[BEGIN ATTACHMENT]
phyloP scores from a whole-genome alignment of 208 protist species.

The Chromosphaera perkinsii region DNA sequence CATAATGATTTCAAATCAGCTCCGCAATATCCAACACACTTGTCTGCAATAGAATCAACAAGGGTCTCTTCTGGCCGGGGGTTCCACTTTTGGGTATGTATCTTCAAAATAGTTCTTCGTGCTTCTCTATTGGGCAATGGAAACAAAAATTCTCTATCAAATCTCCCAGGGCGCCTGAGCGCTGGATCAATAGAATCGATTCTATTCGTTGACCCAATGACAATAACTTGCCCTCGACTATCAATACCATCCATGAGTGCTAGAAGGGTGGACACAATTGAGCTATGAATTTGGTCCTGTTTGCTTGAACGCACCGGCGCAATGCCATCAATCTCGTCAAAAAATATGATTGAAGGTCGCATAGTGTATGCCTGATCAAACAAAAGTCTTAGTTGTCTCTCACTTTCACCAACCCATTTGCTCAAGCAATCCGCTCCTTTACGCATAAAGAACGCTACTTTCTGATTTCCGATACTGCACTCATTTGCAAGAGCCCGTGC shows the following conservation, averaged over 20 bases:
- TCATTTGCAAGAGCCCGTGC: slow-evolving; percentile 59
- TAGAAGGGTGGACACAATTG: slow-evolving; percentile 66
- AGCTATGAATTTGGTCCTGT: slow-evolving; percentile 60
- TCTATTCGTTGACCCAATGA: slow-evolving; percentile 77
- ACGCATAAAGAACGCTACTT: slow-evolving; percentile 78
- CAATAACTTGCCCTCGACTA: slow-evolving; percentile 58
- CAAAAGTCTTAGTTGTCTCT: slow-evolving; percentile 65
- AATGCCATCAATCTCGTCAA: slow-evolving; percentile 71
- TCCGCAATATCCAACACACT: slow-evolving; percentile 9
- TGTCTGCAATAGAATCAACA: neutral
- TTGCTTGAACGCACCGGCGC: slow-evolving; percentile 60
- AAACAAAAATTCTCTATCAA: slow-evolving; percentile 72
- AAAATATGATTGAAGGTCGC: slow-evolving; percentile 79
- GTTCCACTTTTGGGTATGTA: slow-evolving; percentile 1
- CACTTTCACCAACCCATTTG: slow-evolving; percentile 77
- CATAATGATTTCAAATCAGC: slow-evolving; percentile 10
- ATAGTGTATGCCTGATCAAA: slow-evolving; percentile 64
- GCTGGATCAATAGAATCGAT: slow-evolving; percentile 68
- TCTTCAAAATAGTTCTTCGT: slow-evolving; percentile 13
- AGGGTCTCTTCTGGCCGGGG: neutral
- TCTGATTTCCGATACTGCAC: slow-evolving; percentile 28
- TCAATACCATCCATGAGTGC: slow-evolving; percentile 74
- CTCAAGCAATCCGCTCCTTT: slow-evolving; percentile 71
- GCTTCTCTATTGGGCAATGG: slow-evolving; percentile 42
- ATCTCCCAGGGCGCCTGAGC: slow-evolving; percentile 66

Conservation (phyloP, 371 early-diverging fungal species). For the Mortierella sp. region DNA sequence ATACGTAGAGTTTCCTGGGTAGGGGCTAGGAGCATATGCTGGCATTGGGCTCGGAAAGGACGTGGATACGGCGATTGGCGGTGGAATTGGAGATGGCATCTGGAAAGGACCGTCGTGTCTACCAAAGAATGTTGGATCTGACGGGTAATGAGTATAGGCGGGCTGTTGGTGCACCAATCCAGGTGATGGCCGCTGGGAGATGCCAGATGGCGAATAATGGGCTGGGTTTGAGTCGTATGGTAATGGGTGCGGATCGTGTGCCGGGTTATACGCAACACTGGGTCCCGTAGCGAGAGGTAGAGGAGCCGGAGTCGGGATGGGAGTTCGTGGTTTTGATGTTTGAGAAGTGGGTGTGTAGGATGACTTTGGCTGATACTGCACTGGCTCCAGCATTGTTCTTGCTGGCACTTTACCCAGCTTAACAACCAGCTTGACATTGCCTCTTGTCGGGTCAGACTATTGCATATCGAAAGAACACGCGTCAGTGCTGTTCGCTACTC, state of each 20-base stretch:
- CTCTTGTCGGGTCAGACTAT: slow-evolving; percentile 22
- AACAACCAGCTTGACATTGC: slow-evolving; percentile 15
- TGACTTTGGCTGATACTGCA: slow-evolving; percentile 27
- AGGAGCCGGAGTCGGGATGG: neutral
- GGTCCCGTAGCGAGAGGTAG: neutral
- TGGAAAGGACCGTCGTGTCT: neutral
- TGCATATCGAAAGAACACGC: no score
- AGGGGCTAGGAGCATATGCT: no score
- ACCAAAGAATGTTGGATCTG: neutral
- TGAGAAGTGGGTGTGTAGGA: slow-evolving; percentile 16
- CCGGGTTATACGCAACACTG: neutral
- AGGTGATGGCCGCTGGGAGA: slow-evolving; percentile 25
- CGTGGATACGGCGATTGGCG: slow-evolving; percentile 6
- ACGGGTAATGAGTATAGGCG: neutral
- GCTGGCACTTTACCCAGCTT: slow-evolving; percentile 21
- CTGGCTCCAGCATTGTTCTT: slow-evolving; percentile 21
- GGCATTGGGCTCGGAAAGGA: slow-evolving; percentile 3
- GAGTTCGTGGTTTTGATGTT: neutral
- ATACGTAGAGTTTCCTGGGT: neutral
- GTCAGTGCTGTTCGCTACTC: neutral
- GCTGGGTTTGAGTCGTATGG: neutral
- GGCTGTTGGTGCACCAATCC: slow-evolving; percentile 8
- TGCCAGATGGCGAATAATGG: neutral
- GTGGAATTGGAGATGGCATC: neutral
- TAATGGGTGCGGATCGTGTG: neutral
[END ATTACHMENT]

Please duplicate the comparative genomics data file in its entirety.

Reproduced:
phyloP scores from a whole-genome alignment of 208 protist species.

The Chromosphaera perkinsii region DNA sequence CATAATGATTTCAAATCAGCTCCGCAATATCCAACACACTTGTCTGCAATAGAATCAACAAGGGTCTCTTCTGGCCGGGGGTTCCACTTTTGGGTATGTATCTTCAAAATAGTTCTTCGTGCTTCTCTATTGGGCAATGGAAACAAAAATTCTCTATCAAATCTCCCAGGGCGCCTGAGCGCTGGATCAATAGAATCGATTCTATTCGTTGACCCAATGACAATAACTTGCCCTCGACTATCAATACCATCCATGAGTGCTAGAAGGGTGGACACAATTGAGCTATGAATTTGGTCCTGTTTGCTTGAACGCACCGGCGCAATGCCATCAATCTCGTCAAAAAATATGATTGAAGGTCGCATAGTGTATGCCTGATCAAACAAAAGTCTTAGTTGTCTCTCACTTTCACCAACCCATTTGCTCAAGCAATCCGCTCCTTTACGCATAAAGAACGCTACTTTCTGATTTCCGATACTGCACTCATTTGCAAGAGCCCGTGC shows the following conservation, averaged over 20 bases:
- TCATTTGCAAGAGCCCGTGC: slow-evolving; percentile 59
- TAGAAGGGTGGACACAATTG: slow-evolving; percentile 66
- AGCTATGAATTTGGTCCTGT: slow-evolving; percentile 60
- TCTATTCGTTGACCCAATGA: slow-evolving; percentile 77
- ACGCATAAAGAACGCTACTT: slow-evolving; percentile 78
- CAATAACTTGCCCTCGACTA: slow-evolving; percentile 58
- CAAAAGTCTTAGTTGTCTCT: slow-evolving; percentile 65
- AATGCCATCAATCTCGTCAA: slow-evolving; percentile 71
- TCCGCAATATCCAACACACT: slow-evolving; percentile 9
- TGTCTGCAATAGAATCAACA: neutral
- TTGCTTGAACGCACCGGCGC: slow-evolving; percentile 60
- AAACAAAAATTCTCTATCAA: slow-evolving; percentile 72
- AAAATATGATTGAAGGTCGC: slow-evolving; percentile 79
- GTTCCACTTTTGGGTATGTA: slow-evolving; percentile 1
- CACTTTCACCAACCCATTTG: slow-evolving; percentile 77
- CATAATGATTTCAAATCAGC: slow-evolving; percentile 10
- ATAGTGTATGCCTGATCAAA: slow-evolving; percentile 64
- GCTGGATCAATAGAATCGAT: slow-evolving; percentile 68
- TCTTCAAAATAGTTCTTCGT: slow-evolving; percentile 13
- AGGGTCTCTTCTGGCCGGGG: neutral
- TCTGATTTCCGATACTGCAC: slow-evolving; percentile 28
- TCAATACCATCCATGAGTGC: slow-evolving; percentile 74
- CTCAAGCAATCCGCTCCTTT: slow-evolving; percentile 71
- GCTTCTCTATTGGGCAATGG: slow-evolving; percentile 42
- ATCTCCCAGGGCGCCTGAGC: slow-evolving; percentile 66

Conservation (phyloP, 371 early-diverging fungal species). For the Mortierella sp. region DNA sequence ATACGTAGAGTTTCCTGGGTAGGGGCTAGGAGCATATGCTGGCATTGGGCTCGGAAAGGACGTGGATACGGCGATTGGCGGTGGAATTGGAGATGGCATCTGGAAAGGACCGTCGTGTCTACCAAAGAATGTTGGATCTGACGGGTAATGAGTATAGGCGGGCTGTTGGTGCACCAATCCAGGTGATGGCCGCTGGGAGATGCCAGATGGCGAATAATGGGCTGGGTTTGAGTCGTATGGTAATGGGTGCGGATCGTGTGCCGGGTTATACGCAACACTGGGTCCCGTAGCGAGAGGTAGAGGAGCCGGAGTCGGGATGGGAGTTCGTGGTTTTGATGTTTGAGAAGTGGGTGTGTAGGATGACTTTGGCTGATACTGCACTGGCTCCAGCATTGTTCTTGCTGGCACTTTACCCAGCTTAACAACCAGCTTGACATTGCCTCTTGTCGGGTCAGACTATTGCATATCGAAAGAACACGCGTCAGTGCTGTTCGCTACTC, state of each 20-base stretch:
- CTCTTGTCGGGTCAGACTAT: slow-evolving; percentile 22
- AACAACCAGCTTGACATTGC: slow-evolving; percentile 15
- TGACTTTGGCTGATACTGCA: slow-evolving; percentile 27
- AGGAGCCGGAGTCGGGATGG: neutral
- GGTCCCGTAGCGAGAGGTAG: neutral
- TGGAAAGGACCGTCGTGTCT: neutral
- TGCATATCGAAAGAACACGC: no score
- AGGGGCTAGGAGCATATGCT: no score
- ACCAAAGAATGTTGGATCTG: neutral
- TGAGAAGTGGGTGTGTAGGA: slow-evolving; percentile 16
- CCGGGTTATACGCAACACTG: neutral
- AGGTGATGGCCGCTGGGAGA: slow-evolving; percentile 25
- CGTGGATACGGCGATTGGCG: slow-evolving; percentile 6
- ACGGGTAATGAGTATAGGCG: neutral
- GCTGGCACTTTACCCAGCTT: slow-evolving; percentile 21
- CTGGCTCCAGCATTGTTCTT: slow-evolving; percentile 21
- GGCATTGGGCTCGGAAAGGA: slow-evolving; percentile 3
- GAGTTCGTGGTTTTGATGTT: neutral
- ATACGTAGAGTTTCCTGGGT: neutral
- GTCAGTGCTGTTCGCTACTC: neutral
- GCTGGGTTTGAGTCGTATGG: neutral
- GGCTGTTGGTGCACCAATCC: slow-evolving; percentile 8
- TGCCAGATGGCGAATAATGG: neutral
- GTGGAATTGGAGATGGCATC: neutral
- TAATGGGTGCGGATCGTGTG: neutral